The Mercy of God as Found in the Old Testament
by Rich Deem
According to Richard Dawkins, Yahweh, the God of the Bible, is “jealous and proud of it; a petty, unjust, unforgiving control-freak; a vindictive, bloodthirsty ethnic cleanser; a misogynistic, homophobic, racist, infanticidal, genocidal, filicidal, pestilential, megalomaniacal, sadomasochistic, capriciously malevolent bully.”1 Absent from any of Dawkins’ description of God is His mercy. People tend to think of the God of the Old Testament as cruel and unforgiving, whereas the God of the New Testament is seen as the God of mercy, who sent Jesus to atone for the sins of the world. The Old Testament prophets were always warning the people about the wrath of God should they stray from the path of righteousness. However, what is usually ignored by atheists is God’s mercy for those who did repent of doing evil. Yes, God judged many people groups, but not before warning them.
Jonah and God’s mercy?
For those of you who only remember the whale part of Jonah’s story, here is a brief synopsis to get you a better background about Jonah. God called Jonah to travel to the city of Nineveh to warn them about their impending judgment, because of their wickedness.2 Jonah had different ideas, and attempted to flee from God by paying for passage on a foreign ship.3 However, God was not amused and sent a violent storm.4 The sailors were terrified and eventually figured out that Jonah was the cause of their endangerment, which he eventually admitted to them.5 Jonah was thrown overboard and God directed a great fish (or whale – the Hebrew is not that specific) to swallow Jonah and take him to the shore.6 Once expelled from the whale, Jonah decided to do what God had originally requested and travelled to Nineveh to preach repentance from their evil.7
A number of Christians assume Jonah was reluctant to go to Nineveh because they were known for their cruelty, and he feared for his life. However, the account gives a different reason why Jonah did not want to go. Jonah actually wanted God to judge the city of Nineveh and kill all their inhabitants. He was disappointed that the king and the people repented of their evil and were spared from God’s judgment.8 In fact, Jonah was so angry with God that he asked God to kill him.9 After that conversation, Jonah left the city and sat outside of it hoping that God would still destroy the city.10 God caused a plant to grow overnight to give Jonah shade during his watch, but then caused the death of the plant the next day. Jonah was furious about the plant.11 God pointed out that Jonah’s priorities were completely messed up, since he was more concerned about a plant that gave him shade than the fate of 120,000 souls in Nineveh:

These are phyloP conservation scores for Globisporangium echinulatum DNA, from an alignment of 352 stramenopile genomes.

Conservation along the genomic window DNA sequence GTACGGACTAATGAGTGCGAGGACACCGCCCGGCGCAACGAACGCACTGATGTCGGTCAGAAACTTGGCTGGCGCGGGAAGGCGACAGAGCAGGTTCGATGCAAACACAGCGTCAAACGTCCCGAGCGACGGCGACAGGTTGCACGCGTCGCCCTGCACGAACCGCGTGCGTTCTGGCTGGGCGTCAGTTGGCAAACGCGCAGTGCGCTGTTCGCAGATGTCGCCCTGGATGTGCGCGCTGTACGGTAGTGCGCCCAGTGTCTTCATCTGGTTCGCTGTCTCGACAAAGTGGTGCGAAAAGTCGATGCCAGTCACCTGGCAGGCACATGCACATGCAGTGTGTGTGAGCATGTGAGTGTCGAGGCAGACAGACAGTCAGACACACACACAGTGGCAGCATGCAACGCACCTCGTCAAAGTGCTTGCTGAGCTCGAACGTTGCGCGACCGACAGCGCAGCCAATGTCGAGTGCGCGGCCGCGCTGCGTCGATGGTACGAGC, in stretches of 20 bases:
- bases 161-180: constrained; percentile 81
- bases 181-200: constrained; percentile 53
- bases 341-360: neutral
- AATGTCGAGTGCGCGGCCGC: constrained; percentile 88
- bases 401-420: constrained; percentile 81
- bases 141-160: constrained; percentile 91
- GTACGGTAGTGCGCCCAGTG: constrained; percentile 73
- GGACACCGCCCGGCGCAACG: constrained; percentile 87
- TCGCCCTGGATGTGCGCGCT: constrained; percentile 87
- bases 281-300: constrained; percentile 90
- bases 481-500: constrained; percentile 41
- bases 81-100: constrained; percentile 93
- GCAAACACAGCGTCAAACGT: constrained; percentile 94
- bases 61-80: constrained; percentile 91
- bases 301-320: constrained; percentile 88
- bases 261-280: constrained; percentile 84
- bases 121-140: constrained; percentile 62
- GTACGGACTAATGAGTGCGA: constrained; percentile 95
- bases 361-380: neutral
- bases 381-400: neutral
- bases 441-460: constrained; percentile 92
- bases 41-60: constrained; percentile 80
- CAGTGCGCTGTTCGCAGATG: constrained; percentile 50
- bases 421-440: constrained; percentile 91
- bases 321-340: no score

Then the LORD said, “You had compassion on the plant for which you did not work and which you did not cause to grow, which came up overnight and perished overnight. Should I not have compassion on Nineveh, the great city in which there are more than 120,000 persons who do not know the difference between their right and left hand, as well as many animals?” (Jonah 4:10-11)
So, it was clear to Jonah that God was merciful and He would reconsider His judgment of evil if the people repented.12 Since Jonah wanted no part in God’s mercy, he tried to avoid following God’s instructions to warn the people.
Did God warn others?
Atheists would like you to believe that the God of the Old Testament just randomly killed people for no good reason and without warning. It turns out that atheists often don’t present the entire stories about God’s judgment. For example, in the greatest story of judgment, God sent a flood to kill all humanity except Noah and his family. However, Noah preached to the people of the coming judgment during the 100 years he was building the ark.13 In another famous example, God destroyed the cites of Sodom and Gomorrah, because of their evil. In fact, all the men of Sodom (including both young and old) attempted to rape the two angels who came to warn Lot of the impending judgment.14 Although warned,15 the men attempted to harm Lot, but were prevented when the angels caused them all to become blind.16 In many lesser known stories, God warned the people prior to executing judgment. Some of these warnings were heeded17 and others not,18 with the expected consequences. God’s own people were often recipients of God’s judgment, when they refused to heed His warnings.19 Here is a short list from the writings of the prophets…
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